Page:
Activision Blizzard Lawsuit Shows an Industry in Need of Reform
In its early days, the gaming industry was once viewed as a fledgling business, one that exists only to churn out high-tech distractions for young boys. Fortunately, such stereotypes were overcome, and it is now a powerhouse of the entertainment industry where dreams can be turned into reality. And yet, for all the decades of progress that were made in dispelling the idea that games are a boy’s club of violence and sex, every once in a while something happens that reminds us that there’s still some aspects of the gaming industry that need to be eradicated. One such cancer, brought to light by a lawsuit filed by the state of California, revealed that Activision Blizzard had been subjecting its workers to horrible conditions, with multiple allegations of sexual harassment, discrimination, and unfair pay.
The damning report by California’s Department of Fair Employment and Housing states that a “frat boy” culture was present at Activision Blizzard’s offices, leading to a “breeding ground of harassment and discrimination against women.” Women were subjected to lower pay and fewer promotions, groping, and what is effectively rape, for lack of a better word. Complaints were routinely disregarded by HR, and perpetrators were effectively given free reign to continue their disgusting behavior without consequences. Conditions were so bad that one female worker committed suicide. There are quite a few more allegations to be found in the report, though they mostly serve to reinforce the claims that sexual harassment was rampant throughout the company.
Those who are most responsible for the success of our beloved hobby are being exploited and literally killed by their work.
Needless to say, the report should disgust any moral and decent person. One should hope that the lawsuit leads to a crippling punishment for Activision Blizzard and fair and swift compensation for the injured parties, but whether this actually happens remains to be seen. Regardless of the outcome of this particular lawsuit, it has become abundantly clear that the gaming industry as a whole needs to be reformed. This is not the first time that a major gaming company was caught fostering an environment of sexual harassment. In fact, Ubisoft was exposed for doing what is essentially the same thing, with as many as one in four employees stating that they were either victims of or witnesses to workplace misconduct. From Bethesda to EA to Naughty Dog and beyond, sexual harassment cases in the gaming industry are apparently so common that it’s probably easier to just assume that every AAA-sized publisher or developer has had at least one credible and or public case of sexual harassment.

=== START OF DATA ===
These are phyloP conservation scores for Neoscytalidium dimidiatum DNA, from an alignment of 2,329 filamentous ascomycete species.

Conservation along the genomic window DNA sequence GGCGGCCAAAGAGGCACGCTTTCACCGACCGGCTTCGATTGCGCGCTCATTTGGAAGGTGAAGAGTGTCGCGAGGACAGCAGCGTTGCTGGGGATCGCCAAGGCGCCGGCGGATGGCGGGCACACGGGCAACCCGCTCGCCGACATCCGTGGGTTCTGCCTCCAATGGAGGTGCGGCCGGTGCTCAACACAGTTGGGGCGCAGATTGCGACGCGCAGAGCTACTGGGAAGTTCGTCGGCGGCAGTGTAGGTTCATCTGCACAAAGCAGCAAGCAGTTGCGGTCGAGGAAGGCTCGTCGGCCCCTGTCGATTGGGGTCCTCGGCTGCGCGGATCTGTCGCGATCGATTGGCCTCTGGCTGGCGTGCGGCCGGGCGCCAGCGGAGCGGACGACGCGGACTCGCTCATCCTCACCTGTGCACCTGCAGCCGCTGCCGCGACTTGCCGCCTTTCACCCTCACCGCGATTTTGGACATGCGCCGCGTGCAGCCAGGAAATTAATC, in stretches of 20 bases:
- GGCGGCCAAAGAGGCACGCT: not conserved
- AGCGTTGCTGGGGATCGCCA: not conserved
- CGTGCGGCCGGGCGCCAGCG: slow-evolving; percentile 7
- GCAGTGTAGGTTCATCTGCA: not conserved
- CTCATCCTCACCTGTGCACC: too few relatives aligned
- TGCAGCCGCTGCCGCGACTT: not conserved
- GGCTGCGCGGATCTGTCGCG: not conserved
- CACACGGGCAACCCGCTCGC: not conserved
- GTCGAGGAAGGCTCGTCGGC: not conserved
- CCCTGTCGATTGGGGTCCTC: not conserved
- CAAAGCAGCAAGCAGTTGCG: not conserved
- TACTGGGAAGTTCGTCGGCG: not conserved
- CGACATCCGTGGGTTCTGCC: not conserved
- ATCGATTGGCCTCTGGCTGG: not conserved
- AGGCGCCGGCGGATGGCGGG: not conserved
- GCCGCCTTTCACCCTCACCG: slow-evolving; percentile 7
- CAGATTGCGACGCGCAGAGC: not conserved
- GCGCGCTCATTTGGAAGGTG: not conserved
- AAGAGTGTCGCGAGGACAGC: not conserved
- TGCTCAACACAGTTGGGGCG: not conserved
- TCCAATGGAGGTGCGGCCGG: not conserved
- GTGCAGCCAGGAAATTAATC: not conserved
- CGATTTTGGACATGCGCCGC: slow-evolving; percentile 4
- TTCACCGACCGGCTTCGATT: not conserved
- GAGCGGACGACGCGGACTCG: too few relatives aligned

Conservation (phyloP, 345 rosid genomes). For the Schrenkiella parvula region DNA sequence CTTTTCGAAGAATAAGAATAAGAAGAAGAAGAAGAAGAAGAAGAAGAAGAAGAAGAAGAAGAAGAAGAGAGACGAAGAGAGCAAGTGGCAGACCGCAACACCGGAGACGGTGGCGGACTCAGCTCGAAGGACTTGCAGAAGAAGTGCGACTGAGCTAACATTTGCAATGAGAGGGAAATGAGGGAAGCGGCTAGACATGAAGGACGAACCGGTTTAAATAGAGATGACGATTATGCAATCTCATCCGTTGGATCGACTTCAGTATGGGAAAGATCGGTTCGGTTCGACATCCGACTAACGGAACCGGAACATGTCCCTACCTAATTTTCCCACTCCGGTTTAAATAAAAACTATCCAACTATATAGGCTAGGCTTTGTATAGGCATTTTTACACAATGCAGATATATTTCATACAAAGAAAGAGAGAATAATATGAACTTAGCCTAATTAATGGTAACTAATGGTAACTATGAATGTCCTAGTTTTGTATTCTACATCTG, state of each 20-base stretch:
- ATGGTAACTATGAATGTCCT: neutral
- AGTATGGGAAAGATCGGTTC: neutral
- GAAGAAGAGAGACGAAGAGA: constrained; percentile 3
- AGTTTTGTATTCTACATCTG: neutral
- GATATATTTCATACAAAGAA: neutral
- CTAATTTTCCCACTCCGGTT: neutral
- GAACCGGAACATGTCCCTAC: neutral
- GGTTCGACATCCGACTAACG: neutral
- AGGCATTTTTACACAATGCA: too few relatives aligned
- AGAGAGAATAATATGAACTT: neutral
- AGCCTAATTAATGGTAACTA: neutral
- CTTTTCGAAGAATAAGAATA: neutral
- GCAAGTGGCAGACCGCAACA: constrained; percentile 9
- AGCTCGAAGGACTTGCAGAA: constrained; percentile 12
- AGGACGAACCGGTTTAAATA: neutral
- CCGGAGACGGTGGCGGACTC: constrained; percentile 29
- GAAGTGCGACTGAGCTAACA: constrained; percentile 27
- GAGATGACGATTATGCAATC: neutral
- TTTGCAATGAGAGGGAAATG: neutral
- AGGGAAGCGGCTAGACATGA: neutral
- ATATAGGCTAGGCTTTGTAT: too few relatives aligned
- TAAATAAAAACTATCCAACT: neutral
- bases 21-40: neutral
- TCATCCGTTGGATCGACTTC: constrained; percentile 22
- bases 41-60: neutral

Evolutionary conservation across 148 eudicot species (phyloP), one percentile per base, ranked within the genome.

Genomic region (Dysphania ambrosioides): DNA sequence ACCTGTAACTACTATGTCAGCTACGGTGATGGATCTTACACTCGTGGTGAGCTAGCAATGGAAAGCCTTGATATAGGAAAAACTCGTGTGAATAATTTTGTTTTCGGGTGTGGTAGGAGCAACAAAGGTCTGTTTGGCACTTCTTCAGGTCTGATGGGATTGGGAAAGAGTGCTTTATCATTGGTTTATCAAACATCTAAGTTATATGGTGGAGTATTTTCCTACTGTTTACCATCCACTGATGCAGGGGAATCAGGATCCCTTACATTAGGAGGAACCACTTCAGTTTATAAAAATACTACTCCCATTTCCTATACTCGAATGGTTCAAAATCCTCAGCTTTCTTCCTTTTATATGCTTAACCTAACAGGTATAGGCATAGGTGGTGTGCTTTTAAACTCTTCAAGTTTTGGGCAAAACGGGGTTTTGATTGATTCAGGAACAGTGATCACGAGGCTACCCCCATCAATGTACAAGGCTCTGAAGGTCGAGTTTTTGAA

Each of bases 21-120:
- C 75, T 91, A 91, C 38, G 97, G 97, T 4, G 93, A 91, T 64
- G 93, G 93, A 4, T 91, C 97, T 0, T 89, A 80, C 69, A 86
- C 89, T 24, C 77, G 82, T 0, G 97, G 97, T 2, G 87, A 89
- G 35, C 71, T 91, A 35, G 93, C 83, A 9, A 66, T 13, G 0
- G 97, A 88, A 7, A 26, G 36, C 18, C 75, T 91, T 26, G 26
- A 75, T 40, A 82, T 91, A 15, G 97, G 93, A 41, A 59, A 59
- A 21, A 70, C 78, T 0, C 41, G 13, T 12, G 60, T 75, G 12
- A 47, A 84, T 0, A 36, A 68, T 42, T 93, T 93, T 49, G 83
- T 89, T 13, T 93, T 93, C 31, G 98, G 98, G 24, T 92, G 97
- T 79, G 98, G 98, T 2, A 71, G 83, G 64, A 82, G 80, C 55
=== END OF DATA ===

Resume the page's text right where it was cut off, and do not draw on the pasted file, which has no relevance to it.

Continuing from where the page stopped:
Even if you put aside the claims of sexual harassment, the gaming industry is evidently rife with corruption and unethical working conditions. CD Projekt Red for example overworked their employees to the point that at least one worker compared it to being on a death march. Rockstar relies so heavily on crunch that workers sleep at the office and laundry services had to be hired during extended periods of crunch. Stories where workers at Epic Games were worked until they “broke down in tears” aren’t hard to find. Activision Blizzard (again) famously fired some 800 workers, or about eight percent of its workforce, in 2019 in spite of the fact that the previous year “achieved record results.” Another 100 or so were let go in late 2020.